Effect of specific inspiratory muscle warm-up on intense intermittent run to exhaustion

Tom K K TONG*, Frank H K FU

*Corresponding author for this work

Research output: Contribution to journalArticlepeer-review

27 Citations (Scopus)

Abstract

The effects of inspiratory muscle (IM) warm-up on the maximum dynamic IM function and the maximum repetitions of 20-m shuttle run (Ex) in the Yo-Yo intermittent recovery test were examined. Ten men were recruited to perform identical IM function test and exercise test in three different trials randomly. The control trial was without IM warm-up while the placebo and experimental trials were with IM warm-up by performing two sets of 30 breaths with inspiratory pressure-threshold load equivalent to 15% (IMWP) and 40% (IMW) maximum inspiratory mouth pressure, respectively. In IMW, maximum dynamic IM functions including the maximal inspiratory pressure at zero flow (P0) and maximal rate of P0 development (MRPD) were increased compared with control values (P<0.05). The Ex was also augmented [mean (SD)] [19.5% (12.6)] while the slope of the linear relationship of the increase in rating of perceived breathlessness for every 4th exercise interval (RPB/4i) was reduced (P<0.05). In IMWP, although increase in Ex and reduction in RPB/4i were occurred concomitantly in some subjects, the differences in Ex, RPB/4i and dynamic IM functions between control and IMWP trials were not statistically significant. For the changes (δ) in parameters in IMW and IMWP (n=20), negative correlations were found between δ RPB/4i and δ Ex (r= -0.92), δP0 and δ RPB/4i (r= -0.48), and δ MRPD and δ RPB/4i (r= -0.54). Such findings suggested that the specific IM warm-up in IMW may entail reduction in breathlessness sensation, partly attributable to the enhancement of dynamic IM functions, in subsequent exhaustive intermittent run and, in turn, improve the exercise tolerance.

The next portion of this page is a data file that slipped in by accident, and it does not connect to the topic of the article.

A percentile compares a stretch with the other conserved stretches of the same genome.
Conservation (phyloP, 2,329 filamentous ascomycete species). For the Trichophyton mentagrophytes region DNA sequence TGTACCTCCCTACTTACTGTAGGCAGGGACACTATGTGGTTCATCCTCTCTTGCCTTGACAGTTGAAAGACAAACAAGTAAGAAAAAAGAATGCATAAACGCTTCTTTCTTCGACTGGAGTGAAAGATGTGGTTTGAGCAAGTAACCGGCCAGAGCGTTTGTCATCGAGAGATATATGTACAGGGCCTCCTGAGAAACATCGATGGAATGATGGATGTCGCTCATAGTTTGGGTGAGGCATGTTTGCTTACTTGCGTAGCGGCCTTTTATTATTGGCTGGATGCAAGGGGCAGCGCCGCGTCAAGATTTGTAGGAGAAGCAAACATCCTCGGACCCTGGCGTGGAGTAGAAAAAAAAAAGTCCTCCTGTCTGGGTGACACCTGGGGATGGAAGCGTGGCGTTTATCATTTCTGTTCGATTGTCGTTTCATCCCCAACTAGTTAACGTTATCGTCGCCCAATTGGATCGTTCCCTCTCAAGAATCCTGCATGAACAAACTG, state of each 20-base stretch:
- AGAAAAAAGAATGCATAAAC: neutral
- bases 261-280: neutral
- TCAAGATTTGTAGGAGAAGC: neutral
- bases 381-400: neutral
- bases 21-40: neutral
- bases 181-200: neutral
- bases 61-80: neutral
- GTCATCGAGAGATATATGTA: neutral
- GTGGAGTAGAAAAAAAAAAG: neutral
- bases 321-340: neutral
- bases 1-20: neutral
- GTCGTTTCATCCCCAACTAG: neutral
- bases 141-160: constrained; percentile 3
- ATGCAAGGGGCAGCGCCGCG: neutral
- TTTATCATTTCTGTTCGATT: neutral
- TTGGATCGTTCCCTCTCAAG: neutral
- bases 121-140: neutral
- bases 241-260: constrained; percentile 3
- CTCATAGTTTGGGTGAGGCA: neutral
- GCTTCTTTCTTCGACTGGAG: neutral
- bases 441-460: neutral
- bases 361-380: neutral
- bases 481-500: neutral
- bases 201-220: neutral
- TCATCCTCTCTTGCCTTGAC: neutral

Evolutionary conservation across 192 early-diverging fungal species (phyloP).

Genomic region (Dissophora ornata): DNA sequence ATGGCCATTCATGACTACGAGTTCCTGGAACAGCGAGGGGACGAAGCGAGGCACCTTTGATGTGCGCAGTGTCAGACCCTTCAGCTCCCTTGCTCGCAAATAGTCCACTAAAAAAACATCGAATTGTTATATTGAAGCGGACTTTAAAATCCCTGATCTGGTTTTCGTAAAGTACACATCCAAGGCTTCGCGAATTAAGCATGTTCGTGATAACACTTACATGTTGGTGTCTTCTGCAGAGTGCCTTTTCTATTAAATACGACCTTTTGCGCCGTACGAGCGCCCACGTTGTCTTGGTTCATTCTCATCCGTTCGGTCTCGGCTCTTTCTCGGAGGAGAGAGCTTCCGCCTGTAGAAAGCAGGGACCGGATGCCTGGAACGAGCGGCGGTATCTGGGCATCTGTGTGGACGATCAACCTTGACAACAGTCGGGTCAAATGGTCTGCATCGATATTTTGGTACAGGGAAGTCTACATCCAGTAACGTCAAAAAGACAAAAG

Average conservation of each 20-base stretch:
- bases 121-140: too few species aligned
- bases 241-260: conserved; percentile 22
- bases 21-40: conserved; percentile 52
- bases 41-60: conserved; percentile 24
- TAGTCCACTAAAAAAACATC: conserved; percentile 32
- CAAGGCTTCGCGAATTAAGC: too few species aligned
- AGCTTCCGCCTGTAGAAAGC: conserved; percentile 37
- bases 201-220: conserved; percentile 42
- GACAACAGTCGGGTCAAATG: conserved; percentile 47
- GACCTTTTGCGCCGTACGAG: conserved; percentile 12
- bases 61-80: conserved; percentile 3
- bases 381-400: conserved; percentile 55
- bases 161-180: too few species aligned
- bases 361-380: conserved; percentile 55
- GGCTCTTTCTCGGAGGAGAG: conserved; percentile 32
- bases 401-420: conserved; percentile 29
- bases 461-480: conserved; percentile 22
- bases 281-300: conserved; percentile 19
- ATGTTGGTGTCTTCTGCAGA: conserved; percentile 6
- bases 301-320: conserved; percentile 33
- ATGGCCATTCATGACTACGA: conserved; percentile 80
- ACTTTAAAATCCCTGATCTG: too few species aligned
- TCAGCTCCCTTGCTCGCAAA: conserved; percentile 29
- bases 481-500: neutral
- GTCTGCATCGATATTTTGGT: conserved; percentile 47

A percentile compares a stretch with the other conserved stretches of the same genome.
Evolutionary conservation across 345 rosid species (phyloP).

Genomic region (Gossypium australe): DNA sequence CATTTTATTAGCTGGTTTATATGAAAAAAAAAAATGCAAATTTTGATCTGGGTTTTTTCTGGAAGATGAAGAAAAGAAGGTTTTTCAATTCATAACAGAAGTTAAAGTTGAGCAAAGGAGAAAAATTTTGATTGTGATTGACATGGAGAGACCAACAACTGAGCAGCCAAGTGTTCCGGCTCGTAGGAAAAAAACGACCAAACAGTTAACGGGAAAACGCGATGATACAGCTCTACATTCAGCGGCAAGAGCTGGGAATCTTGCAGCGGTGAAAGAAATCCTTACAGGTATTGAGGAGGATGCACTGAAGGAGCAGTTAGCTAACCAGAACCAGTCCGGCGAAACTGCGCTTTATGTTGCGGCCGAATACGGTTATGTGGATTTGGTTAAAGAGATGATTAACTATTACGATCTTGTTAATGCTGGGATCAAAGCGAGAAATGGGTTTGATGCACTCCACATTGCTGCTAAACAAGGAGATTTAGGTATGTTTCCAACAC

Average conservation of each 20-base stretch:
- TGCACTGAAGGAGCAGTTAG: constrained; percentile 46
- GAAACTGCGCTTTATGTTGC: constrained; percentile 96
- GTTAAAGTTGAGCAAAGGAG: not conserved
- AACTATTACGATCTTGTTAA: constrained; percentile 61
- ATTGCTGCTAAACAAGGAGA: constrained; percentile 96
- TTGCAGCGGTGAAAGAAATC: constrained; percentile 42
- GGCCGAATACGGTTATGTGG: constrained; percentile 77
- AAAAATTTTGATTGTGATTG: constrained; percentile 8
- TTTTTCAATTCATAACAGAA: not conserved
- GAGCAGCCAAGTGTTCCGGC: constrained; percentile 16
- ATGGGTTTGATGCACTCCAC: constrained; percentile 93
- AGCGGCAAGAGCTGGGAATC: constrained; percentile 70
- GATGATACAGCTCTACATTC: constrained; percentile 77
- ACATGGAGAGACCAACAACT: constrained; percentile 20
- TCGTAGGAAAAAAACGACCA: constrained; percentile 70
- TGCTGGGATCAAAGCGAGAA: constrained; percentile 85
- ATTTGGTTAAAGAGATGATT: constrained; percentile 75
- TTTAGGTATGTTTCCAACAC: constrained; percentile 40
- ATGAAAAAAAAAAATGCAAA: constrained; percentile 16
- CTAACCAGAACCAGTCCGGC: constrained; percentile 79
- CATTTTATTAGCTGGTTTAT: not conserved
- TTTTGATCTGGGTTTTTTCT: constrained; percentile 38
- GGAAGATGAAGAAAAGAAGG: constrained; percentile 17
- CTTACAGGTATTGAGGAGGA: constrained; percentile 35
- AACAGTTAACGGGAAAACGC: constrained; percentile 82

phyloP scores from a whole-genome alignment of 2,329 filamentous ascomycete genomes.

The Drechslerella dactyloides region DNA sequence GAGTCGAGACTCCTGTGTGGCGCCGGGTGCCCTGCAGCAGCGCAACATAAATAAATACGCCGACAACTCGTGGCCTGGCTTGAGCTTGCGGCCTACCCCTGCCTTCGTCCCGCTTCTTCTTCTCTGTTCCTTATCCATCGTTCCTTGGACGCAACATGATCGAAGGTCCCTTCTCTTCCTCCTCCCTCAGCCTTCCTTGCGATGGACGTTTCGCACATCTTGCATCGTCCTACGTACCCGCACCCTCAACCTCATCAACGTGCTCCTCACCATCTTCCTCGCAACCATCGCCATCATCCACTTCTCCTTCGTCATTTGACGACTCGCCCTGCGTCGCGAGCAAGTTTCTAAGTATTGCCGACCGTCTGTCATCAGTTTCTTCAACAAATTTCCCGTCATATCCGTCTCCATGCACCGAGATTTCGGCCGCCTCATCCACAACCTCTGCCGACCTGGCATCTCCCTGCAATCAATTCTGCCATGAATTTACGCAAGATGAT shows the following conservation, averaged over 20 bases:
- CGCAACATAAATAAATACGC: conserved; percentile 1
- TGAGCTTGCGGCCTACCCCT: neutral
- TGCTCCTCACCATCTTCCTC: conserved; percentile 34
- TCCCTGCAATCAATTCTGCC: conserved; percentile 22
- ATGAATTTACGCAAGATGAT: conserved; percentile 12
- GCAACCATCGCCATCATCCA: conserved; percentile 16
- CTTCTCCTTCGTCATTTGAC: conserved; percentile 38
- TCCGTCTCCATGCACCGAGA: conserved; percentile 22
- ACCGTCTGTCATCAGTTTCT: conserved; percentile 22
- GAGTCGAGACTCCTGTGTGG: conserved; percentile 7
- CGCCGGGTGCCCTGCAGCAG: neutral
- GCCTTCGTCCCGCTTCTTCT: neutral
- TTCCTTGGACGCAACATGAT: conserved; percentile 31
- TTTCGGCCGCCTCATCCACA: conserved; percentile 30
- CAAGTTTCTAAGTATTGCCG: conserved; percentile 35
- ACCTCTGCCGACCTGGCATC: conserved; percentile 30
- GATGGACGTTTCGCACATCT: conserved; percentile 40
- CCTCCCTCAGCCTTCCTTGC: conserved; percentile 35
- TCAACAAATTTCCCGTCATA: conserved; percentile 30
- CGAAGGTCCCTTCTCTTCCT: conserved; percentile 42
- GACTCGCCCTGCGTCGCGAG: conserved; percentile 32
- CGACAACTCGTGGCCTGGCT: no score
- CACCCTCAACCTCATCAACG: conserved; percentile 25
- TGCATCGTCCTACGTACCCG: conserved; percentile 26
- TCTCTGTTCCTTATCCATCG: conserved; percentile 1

Original languageEnglish
Pages (from-to)673-680
Number of pages8
JournalEuropean Journal of Applied Physiology
Volume97
Issue number6
DOIs
Publication statusPublished - Aug 2006

Scopus Subject Areas

  • Orthopedics and Sports Medicine
  • Public Health, Environmental and Occupational Health
  • Physiology (medical)

User-Defined Keywords

  • Breathlessness
  • Dynamic muscle function
  • Exercise performance
  • Inspiratory flow
  • Inspiratory mouth pressure

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